I was weeding the vegetable patch the other day and stopped myself when I saw a welcome little intruder, an Aquilegia seedling that had popped up randomly beside our rhubarb. I love these little finds in the garden, seedlings that have arrived from neighbour’s gardens, some of which I can identify the origin of, like the Stipa grass that I know my neighbour has mass planted at the end of her garden four doors away.
Aquilegia – delicate bell like flowers in late spring, huge varieties of colours, even the new foliage is pretty and delicate
When you are the owner of a large garden with a limited budget a great way to develop the garden is to plant, or encourage, self seeders. It can be a careful balance, there is a thin line between self seeding and being invasive, but if you are selective you can get that mass planting effect that gives real impact. They are also a good indicator of what will perform well in your garden, if it has self seeded it will probably be happy there, your life will be made much easier by growing plants that are happy with your garden’s conditions.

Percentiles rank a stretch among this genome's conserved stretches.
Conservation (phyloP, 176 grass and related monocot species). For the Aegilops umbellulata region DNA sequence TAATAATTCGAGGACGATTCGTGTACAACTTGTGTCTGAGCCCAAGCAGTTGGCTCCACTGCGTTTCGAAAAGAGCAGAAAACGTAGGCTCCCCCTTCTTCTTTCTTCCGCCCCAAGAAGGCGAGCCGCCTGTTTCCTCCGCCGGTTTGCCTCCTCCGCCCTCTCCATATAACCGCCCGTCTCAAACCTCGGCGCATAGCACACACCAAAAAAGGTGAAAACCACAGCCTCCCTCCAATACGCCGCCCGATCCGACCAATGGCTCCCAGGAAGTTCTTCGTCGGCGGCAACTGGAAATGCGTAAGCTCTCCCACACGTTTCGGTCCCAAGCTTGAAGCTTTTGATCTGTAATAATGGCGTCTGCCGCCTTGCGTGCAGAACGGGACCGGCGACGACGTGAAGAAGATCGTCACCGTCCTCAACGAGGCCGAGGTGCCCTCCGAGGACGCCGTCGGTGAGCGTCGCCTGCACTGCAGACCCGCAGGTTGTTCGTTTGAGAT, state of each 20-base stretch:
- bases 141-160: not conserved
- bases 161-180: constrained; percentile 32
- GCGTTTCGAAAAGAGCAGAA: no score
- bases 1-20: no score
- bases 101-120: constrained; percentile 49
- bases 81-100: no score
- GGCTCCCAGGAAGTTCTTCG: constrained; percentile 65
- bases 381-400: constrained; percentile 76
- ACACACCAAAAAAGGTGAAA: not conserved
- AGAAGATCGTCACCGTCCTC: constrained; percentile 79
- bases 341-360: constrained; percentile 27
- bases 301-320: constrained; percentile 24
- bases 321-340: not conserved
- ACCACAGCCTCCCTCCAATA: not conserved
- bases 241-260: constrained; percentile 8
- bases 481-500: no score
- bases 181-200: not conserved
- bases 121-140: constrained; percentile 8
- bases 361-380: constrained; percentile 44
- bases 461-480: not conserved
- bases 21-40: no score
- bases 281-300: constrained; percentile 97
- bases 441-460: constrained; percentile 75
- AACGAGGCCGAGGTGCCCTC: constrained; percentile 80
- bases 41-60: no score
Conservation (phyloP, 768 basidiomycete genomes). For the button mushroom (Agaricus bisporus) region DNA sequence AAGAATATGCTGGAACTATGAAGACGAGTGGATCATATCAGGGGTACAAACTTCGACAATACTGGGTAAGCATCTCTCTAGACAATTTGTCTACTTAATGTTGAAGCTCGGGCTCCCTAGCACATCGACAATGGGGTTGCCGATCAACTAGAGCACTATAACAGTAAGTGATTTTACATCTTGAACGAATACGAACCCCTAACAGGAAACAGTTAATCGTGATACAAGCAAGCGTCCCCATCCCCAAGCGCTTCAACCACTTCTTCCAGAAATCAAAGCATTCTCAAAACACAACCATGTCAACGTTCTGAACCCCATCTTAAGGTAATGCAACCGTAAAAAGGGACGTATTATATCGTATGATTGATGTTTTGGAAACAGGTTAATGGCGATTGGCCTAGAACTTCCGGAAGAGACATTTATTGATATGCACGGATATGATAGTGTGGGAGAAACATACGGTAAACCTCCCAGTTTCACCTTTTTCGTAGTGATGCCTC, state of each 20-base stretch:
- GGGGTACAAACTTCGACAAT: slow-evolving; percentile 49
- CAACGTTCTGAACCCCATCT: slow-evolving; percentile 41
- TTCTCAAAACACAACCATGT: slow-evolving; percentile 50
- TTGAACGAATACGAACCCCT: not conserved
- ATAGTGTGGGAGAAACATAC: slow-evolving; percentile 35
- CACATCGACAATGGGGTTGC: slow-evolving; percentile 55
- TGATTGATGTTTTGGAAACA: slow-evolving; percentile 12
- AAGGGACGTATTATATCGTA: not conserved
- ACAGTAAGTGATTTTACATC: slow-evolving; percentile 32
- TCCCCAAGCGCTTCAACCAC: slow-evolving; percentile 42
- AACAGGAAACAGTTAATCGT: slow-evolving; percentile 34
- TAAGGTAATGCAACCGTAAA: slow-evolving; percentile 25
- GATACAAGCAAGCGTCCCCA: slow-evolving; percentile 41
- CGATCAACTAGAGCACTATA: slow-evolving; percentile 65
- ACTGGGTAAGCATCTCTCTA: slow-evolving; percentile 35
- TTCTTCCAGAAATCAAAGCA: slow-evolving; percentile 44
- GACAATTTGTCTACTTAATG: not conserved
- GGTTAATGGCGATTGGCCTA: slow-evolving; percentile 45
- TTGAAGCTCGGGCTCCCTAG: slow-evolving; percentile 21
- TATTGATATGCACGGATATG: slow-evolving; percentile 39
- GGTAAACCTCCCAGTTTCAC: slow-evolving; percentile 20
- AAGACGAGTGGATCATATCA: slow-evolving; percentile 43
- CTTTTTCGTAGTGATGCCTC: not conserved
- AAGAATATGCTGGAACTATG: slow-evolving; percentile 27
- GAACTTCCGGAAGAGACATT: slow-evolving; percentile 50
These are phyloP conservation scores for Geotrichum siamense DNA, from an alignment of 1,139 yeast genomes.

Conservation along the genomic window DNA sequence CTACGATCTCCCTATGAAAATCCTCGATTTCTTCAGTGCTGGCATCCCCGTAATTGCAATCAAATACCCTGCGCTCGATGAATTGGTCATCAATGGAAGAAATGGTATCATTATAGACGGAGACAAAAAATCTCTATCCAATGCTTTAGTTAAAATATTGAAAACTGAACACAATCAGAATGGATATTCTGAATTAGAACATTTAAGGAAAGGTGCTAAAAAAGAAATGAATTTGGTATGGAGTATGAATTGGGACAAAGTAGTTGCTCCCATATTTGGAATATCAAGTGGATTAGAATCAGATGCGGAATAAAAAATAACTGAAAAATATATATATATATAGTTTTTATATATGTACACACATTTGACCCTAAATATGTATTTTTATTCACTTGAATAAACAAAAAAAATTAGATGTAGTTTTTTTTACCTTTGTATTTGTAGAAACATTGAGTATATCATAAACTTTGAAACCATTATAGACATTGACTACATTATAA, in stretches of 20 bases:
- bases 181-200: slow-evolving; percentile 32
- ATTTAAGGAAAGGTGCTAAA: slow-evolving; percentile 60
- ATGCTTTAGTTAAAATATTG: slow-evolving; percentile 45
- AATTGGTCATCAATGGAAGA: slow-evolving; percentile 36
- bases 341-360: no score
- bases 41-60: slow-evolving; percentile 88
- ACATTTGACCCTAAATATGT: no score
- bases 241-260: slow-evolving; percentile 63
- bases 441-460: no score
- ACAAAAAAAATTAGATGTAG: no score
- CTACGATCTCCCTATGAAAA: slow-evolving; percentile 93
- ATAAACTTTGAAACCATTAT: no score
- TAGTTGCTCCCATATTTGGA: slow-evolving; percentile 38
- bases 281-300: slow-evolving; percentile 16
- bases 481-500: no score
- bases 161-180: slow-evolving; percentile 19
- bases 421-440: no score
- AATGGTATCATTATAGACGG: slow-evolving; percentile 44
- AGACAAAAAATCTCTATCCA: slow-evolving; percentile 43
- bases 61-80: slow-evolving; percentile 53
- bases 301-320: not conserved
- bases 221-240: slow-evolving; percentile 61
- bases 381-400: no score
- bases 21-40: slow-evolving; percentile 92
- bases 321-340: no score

This year I have a huge proliferation of foxgloves which I am keen to see flower, time will only tell if they are white, which I originally planted, or purple intruders, in which case I will weed them out before they set seed as they will eventually take over.
Foxgloves – give the ones you like a little shake when the seeds come in and you should have masses the following year – the pink ones have pink tinged stalks when they start to grow so you can weed them out if necessary
Half the battle is recognising the seedlings when they are young. If you allow yourself to be a little less scrupulous in the garden like me, you can let the seedlings grow large enough to look like their adult selves. The other helpful info is to know your weeds, then you can just keep what you’re not sure about – there is a good list that Quickcrop have compiled here:
Here are some other nice self seeders that I have or would like to introduce into my garden.
Alchemilla mollis – Ladies Mantle – its limey flowers make bright colours pop- keep it on the edges of your borders
Stipa tenuissima – its feathery hair like tussocks look great in naturalistic plantings
Verbena bonariensis – looks best planted en masse – this has never seeded in my garden but I would love it did.
Amni majus – like Queen Anne’s Lace but less invasive – I am going to try and grow from seed next Autumn and hope it self seeds – very trendy
Erigeron karvinskianus – the most amazing daisy that flowers all summer long – loves to invade cracks in the walls and paving – so pretty